It’s a home-coming of sorts for fans. All the best Star Hype elements are there – there is a masked villain who could have used to be somewhat of a good guy. There is an unlikely hero who is dirt poor – who literally lives on a dirt planet but has mysterious ‘farce’ powers that protect her throughout the film. There is a giant clobber-planet-ship that is utterly evil and is ready to kill and must be destroyed at the end. There are Strobe Troopers in white uniforms and “Tied Fighter” spaceships who have terrible aim. Harston Fjord, as Handy Solo says some funny-ironic things in a comically cool way. There is consequential stuff done with life sabres – which are very popular swords that glow in different colors. Chewtobacca, who is a lovable but somewhat scary Wokie – a humanoid goat-creature that stands on its hind legs and shoots a laser bow-and-arrow – is back in a more crucial role. Newcomers to the movies will be entertained by the extensive use of specialty effects which bring all kinds of fantastical creatures, space ships, laser blasts, and planetary landscapes to life. There is also dialogue which is funny at times and sometimes dramatic and sometimes hard-to-follow.
As film-making – this movie is mediocre at best. Plot-holes abound. Narrow escapes make the space laser action seem ridiculous. We are used to some of the back-story being off screen in Star Hype and perhaps explained later, but the entire back story in this film is untold or hinted at with the faintest of hints or through a hazy incoherent flashback. When you can blink and miss key plot elements, it’s not a good thing.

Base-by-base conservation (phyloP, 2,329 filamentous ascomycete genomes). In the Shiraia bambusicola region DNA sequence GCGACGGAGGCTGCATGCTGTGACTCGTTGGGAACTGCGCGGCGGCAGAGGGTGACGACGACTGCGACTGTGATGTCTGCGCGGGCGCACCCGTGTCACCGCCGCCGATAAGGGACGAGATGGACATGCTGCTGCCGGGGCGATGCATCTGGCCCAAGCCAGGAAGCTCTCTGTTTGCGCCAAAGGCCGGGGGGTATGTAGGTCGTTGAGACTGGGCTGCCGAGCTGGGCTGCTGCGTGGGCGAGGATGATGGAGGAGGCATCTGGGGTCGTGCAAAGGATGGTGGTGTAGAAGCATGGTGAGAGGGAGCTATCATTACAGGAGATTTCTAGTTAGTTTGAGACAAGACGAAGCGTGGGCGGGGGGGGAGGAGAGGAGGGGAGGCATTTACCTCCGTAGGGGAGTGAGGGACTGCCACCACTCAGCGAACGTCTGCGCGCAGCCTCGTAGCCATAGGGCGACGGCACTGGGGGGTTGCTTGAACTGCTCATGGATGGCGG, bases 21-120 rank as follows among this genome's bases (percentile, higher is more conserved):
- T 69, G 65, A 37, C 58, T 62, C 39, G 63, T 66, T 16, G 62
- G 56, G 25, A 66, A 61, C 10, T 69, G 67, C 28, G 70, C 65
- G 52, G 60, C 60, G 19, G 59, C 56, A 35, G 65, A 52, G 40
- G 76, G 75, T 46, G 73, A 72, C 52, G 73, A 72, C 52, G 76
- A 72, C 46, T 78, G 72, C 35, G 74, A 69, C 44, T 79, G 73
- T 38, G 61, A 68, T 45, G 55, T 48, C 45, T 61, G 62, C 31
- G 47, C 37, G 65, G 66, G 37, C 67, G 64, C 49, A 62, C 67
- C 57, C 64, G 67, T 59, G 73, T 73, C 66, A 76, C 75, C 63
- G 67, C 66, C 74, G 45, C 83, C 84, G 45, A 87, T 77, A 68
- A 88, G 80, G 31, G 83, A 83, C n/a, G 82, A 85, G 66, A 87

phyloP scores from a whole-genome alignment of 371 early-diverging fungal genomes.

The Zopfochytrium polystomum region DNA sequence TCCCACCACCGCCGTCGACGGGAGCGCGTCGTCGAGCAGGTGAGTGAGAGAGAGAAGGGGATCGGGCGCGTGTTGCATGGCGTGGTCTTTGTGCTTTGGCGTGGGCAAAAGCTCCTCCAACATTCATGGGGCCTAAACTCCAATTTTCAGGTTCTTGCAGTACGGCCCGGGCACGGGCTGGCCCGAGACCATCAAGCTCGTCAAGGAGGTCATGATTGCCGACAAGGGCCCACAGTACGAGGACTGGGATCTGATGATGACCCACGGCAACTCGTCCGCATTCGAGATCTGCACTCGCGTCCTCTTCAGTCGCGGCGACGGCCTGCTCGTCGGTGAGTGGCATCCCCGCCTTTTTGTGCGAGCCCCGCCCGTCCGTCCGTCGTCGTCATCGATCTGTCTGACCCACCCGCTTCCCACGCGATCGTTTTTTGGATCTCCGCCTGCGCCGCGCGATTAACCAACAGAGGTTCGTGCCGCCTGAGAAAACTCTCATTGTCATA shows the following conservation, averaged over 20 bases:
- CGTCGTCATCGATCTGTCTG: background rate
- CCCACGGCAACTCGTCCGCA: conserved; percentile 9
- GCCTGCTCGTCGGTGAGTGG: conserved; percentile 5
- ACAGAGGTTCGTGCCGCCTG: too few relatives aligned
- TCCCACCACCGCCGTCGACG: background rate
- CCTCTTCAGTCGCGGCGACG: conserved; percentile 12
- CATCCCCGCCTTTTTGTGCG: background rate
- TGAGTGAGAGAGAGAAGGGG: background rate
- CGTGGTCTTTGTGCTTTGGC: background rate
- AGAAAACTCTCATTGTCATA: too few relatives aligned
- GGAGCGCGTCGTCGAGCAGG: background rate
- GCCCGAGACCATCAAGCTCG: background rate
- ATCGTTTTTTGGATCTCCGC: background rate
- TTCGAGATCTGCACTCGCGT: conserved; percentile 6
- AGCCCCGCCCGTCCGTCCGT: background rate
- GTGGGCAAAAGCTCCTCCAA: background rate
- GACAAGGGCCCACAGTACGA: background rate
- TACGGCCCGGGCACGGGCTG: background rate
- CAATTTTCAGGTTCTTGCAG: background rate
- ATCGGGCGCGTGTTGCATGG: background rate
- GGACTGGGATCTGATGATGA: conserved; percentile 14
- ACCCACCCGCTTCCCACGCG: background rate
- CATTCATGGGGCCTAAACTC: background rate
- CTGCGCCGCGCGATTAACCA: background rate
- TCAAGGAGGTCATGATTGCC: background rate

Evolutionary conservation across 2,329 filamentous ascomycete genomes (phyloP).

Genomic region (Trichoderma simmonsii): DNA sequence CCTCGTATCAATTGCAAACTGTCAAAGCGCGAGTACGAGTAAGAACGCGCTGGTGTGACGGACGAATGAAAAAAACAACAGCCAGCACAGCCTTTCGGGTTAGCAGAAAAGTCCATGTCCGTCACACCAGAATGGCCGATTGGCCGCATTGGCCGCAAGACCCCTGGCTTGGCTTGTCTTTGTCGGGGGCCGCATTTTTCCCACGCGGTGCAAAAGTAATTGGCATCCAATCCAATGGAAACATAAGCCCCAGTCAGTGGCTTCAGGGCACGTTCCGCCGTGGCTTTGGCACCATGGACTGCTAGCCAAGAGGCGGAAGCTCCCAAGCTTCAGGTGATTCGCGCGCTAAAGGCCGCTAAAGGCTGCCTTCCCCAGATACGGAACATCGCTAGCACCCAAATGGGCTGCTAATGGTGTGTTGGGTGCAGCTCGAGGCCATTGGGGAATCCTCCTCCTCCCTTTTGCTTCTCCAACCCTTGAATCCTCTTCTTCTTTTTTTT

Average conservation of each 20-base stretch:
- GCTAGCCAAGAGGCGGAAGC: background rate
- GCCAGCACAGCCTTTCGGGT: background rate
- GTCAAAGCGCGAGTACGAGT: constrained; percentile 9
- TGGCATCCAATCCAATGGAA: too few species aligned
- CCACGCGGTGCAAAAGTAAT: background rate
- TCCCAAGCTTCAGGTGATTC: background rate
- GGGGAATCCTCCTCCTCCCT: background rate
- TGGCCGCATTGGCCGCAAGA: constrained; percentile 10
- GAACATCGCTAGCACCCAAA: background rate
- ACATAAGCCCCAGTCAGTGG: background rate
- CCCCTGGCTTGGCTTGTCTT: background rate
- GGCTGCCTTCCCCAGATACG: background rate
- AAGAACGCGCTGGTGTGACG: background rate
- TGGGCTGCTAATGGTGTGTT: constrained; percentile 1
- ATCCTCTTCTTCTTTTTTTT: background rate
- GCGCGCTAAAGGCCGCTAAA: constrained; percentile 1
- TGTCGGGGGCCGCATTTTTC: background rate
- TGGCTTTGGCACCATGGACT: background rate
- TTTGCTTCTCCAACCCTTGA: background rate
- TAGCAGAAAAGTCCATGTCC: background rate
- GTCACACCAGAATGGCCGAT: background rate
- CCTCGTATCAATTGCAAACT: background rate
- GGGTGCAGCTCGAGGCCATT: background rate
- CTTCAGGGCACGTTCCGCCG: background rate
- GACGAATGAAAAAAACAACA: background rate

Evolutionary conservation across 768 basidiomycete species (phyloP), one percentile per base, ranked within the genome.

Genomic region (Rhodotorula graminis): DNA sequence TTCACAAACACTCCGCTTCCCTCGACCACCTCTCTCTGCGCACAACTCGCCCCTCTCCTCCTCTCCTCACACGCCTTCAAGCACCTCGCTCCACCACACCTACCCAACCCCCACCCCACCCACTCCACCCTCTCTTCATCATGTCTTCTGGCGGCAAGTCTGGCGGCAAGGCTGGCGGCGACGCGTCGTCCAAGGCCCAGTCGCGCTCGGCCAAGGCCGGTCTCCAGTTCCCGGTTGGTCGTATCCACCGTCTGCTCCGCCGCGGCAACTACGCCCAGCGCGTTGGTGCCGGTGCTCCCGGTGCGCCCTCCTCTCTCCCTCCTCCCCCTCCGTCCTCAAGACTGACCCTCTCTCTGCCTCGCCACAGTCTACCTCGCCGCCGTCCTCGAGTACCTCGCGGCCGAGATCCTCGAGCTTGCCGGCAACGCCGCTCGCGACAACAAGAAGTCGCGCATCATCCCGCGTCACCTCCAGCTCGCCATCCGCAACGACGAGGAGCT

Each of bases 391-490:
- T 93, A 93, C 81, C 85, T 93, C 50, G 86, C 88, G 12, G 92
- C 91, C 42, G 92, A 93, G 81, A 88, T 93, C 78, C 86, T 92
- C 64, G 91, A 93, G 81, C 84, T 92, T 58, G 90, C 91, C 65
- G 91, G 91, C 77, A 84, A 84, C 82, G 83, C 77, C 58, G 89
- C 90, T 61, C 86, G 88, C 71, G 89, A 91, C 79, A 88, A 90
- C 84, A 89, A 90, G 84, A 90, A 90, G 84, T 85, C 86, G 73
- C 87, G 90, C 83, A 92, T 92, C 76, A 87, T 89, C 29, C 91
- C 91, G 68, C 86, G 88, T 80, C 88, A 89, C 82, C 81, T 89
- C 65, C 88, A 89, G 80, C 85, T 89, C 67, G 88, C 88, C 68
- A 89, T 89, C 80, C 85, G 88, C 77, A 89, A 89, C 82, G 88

In the first Star Hype movie (now known as ‘Avenged Scopes’ or Episode XLMII) there are some plot elements that we are left to assume or learn later but the important parts are shown to us. Unfortunately, a host of questions haunt our understanding of this latest film and diminish its overall impact:
– I believe I’m not alone when I ask – why does Blend Solo decide to start calling himself Fylo Shen? That name is NOT bad-ass. Varth Dader – now THAT was bad-ass!